OIRA Published Fall 2018 Unified Agenda of Regulatory and Deregulatory Actions – Three Drinking Water Rules are Included

The Federal Office of Information and Regulatory Affairs (OIRA) has published the Fall Unified Agenda.  EPA’s Office of Water has numerous items on the agenda.  Three are of particular interest to state drinking water programs:  lead and copper revisions; perchlorate; and use of lead-free pipes, fittings, fixtures, solder, and flux for drinking water.

Lead and Copper Rule RevisionsThere is no change to the February 2019 final rule date.  However, this is likely an optimistic promulgation date.

Perchlorate:  There has been no change to the two court-imposed deadlines (10/31/18 and 12/19/2019).  However, EPA has requested a six month extension but the court has not yet ruled on the request.

Use of Lead Free Pipes, Fittings, Fixtures, Solder and Flux for Drinking Water:  There is no change to the anticipated June 2019 final rule date.

As noted in OIRA’s publication statement, “The Agenda represents ongoing progress toward the goals of more effective and less burdensome regulation. This Fall Agenda update reflects the following broad regulatory reform priorities:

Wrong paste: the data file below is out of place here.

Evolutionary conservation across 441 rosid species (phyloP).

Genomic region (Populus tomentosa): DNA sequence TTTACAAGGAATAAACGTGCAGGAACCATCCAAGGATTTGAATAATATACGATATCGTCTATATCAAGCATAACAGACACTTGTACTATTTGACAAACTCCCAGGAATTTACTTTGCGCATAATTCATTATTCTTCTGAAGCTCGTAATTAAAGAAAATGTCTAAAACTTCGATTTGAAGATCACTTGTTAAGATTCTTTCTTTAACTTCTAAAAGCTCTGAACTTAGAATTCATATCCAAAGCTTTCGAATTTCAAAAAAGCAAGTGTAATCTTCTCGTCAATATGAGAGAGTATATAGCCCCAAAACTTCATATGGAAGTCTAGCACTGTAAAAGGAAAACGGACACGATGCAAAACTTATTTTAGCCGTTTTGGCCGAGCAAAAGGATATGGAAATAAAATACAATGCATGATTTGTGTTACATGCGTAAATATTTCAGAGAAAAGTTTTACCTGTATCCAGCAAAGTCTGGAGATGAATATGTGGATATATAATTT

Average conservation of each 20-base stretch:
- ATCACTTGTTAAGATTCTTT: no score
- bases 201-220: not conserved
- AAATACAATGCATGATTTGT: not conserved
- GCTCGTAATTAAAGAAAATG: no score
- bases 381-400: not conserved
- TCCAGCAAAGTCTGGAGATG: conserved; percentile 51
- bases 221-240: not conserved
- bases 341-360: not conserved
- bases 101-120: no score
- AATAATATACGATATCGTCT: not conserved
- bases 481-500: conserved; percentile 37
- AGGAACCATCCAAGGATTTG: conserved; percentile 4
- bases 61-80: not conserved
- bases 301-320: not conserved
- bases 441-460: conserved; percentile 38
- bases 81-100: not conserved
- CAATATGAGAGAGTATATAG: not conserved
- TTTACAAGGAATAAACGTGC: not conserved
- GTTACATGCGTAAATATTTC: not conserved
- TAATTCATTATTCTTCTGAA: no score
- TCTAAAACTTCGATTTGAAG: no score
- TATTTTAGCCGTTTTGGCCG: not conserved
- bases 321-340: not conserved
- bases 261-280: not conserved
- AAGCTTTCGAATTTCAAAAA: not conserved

• Advancing Regulatory Reform. In this Fall Agenda, agencies continue to identify ineffective regulations for revision and repeal across a variety of sectors. Consistent with Administration priorities, agencies have proposed actions that streamline infrastructure development, promote emerging technologies, and provide relief for small businesses.
  • Public Notice of Regulatory Development. In order to provide timely and accurate notice to the public of upcoming deregulatory and regulatory actions, agencies have targeted actions likely to occur in the next 12 months and have withdrawn or delayed other actions. A clear and accurate Agenda helps avoid unfair surprise and achieves greater predictability of upcoming actions.
  • Transparency. In support of the Administration’s commitment to transparency, the Fall Agenda has enhanced search capabilities and functionality. Agencies have also provided consistent and unique identifiers that will allow the public to track regulatory policy from beginning to end.
  • Consistent Practice across the Federal Government. The Agenda reflects core Administration priorities for reducing regulatory burdens across administrative agencies, including in the anticipated deregulatory and regulatory actions from the historically independent agencies.”

You may read more about the full Unified Agenda at this link.